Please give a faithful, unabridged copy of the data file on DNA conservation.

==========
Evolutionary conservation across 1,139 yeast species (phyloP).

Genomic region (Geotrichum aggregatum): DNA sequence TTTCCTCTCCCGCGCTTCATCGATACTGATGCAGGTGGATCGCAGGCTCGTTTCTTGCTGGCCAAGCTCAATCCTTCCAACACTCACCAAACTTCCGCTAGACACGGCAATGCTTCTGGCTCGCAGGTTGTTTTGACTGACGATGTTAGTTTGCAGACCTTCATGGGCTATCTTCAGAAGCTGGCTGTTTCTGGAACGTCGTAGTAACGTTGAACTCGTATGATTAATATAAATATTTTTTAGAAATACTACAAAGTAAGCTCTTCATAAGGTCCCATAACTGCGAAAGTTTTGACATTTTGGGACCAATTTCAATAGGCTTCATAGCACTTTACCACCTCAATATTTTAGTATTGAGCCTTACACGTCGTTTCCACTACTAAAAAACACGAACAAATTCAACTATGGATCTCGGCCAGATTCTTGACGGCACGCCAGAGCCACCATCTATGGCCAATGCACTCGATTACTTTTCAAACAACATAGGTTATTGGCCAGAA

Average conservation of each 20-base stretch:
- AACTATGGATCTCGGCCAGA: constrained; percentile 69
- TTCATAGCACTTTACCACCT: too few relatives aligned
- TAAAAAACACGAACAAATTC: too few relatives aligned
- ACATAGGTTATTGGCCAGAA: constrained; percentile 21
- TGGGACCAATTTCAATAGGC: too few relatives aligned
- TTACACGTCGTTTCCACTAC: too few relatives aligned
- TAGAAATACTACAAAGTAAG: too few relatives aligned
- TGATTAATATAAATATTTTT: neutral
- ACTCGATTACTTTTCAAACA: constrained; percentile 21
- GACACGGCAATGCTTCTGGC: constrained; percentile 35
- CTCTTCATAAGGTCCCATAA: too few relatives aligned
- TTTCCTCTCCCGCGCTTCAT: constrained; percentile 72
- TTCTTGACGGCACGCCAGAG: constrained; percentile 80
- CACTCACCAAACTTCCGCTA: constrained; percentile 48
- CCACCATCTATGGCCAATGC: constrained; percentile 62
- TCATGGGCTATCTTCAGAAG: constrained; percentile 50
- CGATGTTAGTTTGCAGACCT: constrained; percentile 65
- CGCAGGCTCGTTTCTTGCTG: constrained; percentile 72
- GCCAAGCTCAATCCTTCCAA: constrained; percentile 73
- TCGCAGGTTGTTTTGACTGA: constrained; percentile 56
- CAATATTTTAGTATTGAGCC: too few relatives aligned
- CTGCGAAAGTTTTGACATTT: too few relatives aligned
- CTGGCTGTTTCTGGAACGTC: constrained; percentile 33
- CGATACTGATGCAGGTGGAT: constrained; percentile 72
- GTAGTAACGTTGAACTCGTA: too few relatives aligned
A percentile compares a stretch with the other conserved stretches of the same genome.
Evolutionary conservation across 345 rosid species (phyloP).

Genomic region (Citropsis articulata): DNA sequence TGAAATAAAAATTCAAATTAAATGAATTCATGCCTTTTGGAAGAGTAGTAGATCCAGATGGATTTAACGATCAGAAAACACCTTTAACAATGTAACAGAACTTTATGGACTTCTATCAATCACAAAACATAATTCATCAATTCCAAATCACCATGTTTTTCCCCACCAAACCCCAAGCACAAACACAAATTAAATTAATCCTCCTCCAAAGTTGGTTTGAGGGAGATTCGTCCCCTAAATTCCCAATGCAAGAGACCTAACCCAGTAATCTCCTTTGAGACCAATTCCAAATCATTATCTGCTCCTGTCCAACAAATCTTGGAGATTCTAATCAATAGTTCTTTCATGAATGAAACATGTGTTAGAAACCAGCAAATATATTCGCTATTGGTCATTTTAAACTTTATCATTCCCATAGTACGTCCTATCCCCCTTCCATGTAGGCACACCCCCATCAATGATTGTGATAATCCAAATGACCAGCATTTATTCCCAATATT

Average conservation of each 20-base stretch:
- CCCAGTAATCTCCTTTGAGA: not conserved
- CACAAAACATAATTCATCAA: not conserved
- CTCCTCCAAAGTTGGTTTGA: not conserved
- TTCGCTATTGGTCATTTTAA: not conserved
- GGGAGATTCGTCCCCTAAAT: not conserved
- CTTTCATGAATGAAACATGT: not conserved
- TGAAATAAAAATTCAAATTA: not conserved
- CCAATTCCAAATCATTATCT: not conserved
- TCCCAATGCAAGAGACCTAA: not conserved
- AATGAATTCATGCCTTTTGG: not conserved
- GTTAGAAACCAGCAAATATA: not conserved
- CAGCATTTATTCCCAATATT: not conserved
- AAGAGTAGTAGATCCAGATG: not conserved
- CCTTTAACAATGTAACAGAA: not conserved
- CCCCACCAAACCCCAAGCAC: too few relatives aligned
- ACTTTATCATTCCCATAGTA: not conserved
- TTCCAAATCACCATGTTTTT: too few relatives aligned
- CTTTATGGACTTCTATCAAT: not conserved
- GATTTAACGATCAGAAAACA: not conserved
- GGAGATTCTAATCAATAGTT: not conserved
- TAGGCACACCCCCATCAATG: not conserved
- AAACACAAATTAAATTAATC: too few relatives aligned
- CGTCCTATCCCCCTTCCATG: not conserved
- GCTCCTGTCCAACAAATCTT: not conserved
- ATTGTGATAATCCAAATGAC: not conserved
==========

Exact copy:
Evolutionary conservation across 1,139 yeast species (phyloP).

Genomic region (Geotrichum aggregatum): DNA sequence TTTCCTCTCCCGCGCTTCATCGATACTGATGCAGGTGGATCGCAGGCTCGTTTCTTGCTGGCCAAGCTCAATCCTTCCAACACTCACCAAACTTCCGCTAGACACGGCAATGCTTCTGGCTCGCAGGTTGTTTTGACTGACGATGTTAGTTTGCAGACCTTCATGGGCTATCTTCAGAAGCTGGCTGTTTCTGGAACGTCGTAGTAACGTTGAACTCGTATGATTAATATAAATATTTTTTAGAAATACTACAAAGTAAGCTCTTCATAAGGTCCCATAACTGCGAAAGTTTTGACATTTTGGGACCAATTTCAATAGGCTTCATAGCACTTTACCACCTCAATATTTTAGTATTGAGCCTTACACGTCGTTTCCACTACTAAAAAACACGAACAAATTCAACTATGGATCTCGGCCAGATTCTTGACGGCACGCCAGAGCCACCATCTATGGCCAATGCACTCGATTACTTTTCAAACAACATAGGTTATTGGCCAGAA

Average conservation of each 20-base stretch:
- AACTATGGATCTCGGCCAGA: constrained; percentile 69
- TTCATAGCACTTTACCACCT: too few relatives aligned
- TAAAAAACACGAACAAATTC: too few relatives aligned
- ACATAGGTTATTGGCCAGAA: constrained; percentile 21
- TGGGACCAATTTCAATAGGC: too few relatives aligned
- TTACACGTCGTTTCCACTAC: too few relatives aligned
- TAGAAATACTACAAAGTAAG: too few relatives aligned
- TGATTAATATAAATATTTTT: neutral
- ACTCGATTACTTTTCAAACA: constrained; percentile 21
- GACACGGCAATGCTTCTGGC: constrained; percentile 35
- CTCTTCATAAGGTCCCATAA: too few relatives aligned
- TTTCCTCTCCCGCGCTTCAT: constrained; percentile 72
- TTCTTGACGGCACGCCAGAG: constrained; percentile 80
- CACTCACCAAACTTCCGCTA: constrained; percentile 48
- CCACCATCTATGGCCAATGC: constrained; percentile 62
- TCATGGGCTATCTTCAGAAG: constrained; percentile 50
- CGATGTTAGTTTGCAGACCT: constrained; percentile 65
- CGCAGGCTCGTTTCTTGCTG: constrained; percentile 72
- GCCAAGCTCAATCCTTCCAA: constrained; percentile 73
- TCGCAGGTTGTTTTGACTGA: constrained; percentile 56
- CAATATTTTAGTATTGAGCC: too few relatives aligned
- CTGCGAAAGTTTTGACATTT: too few relatives aligned
- CTGGCTGTTTCTGGAACGTC: constrained; percentile 33
- CGATACTGATGCAGGTGGAT: constrained; percentile 72
- GTAGTAACGTTGAACTCGTA: too few relatives aligned
A percentile compares a stretch with the other conserved stretches of the same genome.
Evolutionary conservation across 345 rosid species (phyloP).

Genomic region (Citropsis articulata): DNA sequence TGAAATAAAAATTCAAATTAAATGAATTCATGCCTTTTGGAAGAGTAGTAGATCCAGATGGATTTAACGATCAGAAAACACCTTTAACAATGTAACAGAACTTTATGGACTTCTATCAATCACAAAACATAATTCATCAATTCCAAATCACCATGTTTTTCCCCACCAAACCCCAAGCACAAACACAAATTAAATTAATCCTCCTCCAAAGTTGGTTTGAGGGAGATTCGTCCCCTAAATTCCCAATGCAAGAGACCTAACCCAGTAATCTCCTTTGAGACCAATTCCAAATCATTATCTGCTCCTGTCCAACAAATCTTGGAGATTCTAATCAATAGTTCTTTCATGAATGAAACATGTGTTAGAAACCAGCAAATATATTCGCTATTGGTCATTTTAAACTTTATCATTCCCATAGTACGTCCTATCCCCCTTCCATGTAGGCACACCCCCATCAATGATTGTGATAATCCAAATGACCAGCATTTATTCCCAATATT

Average conservation of each 20-base stretch:
- CCCAGTAATCTCCTTTGAGA: not conserved
- CACAAAACATAATTCATCAA: not conserved
- CTCCTCCAAAGTTGGTTTGA: not conserved
- TTCGCTATTGGTCATTTTAA: not conserved
- GGGAGATTCGTCCCCTAAAT: not conserved
- CTTTCATGAATGAAACATGT: not conserved
- TGAAATAAAAATTCAAATTA: not conserved
- CCAATTCCAAATCATTATCT: not conserved
- TCCCAATGCAAGAGACCTAA: not conserved
- AATGAATTCATGCCTTTTGG: not conserved
- GTTAGAAACCAGCAAATATA: not conserved
- CAGCATTTATTCCCAATATT: not conserved
- AAGAGTAGTAGATCCAGATG: not conserved
- CCTTTAACAATGTAACAGAA: not conserved
- CCCCACCAAACCCCAAGCAC: too few relatives aligned
- ACTTTATCATTCCCATAGTA: not conserved
- TTCCAAATCACCATGTTTTT: too few relatives aligned
- CTTTATGGACTTCTATCAAT: not conserved
- GATTTAACGATCAGAAAACA: not conserved
- GGAGATTCTAATCAATAGTT: not conserved
- TAGGCACACCCCCATCAATG: not conserved
- AAACACAAATTAAATTAATC: too few relatives aligned
- CGTCCTATCCCCCTTCCATG: not conserved
- GCTCCTGTCCAACAAATCTT: not conserved
- ATTGTGATAATCCAAATGAC: not conserved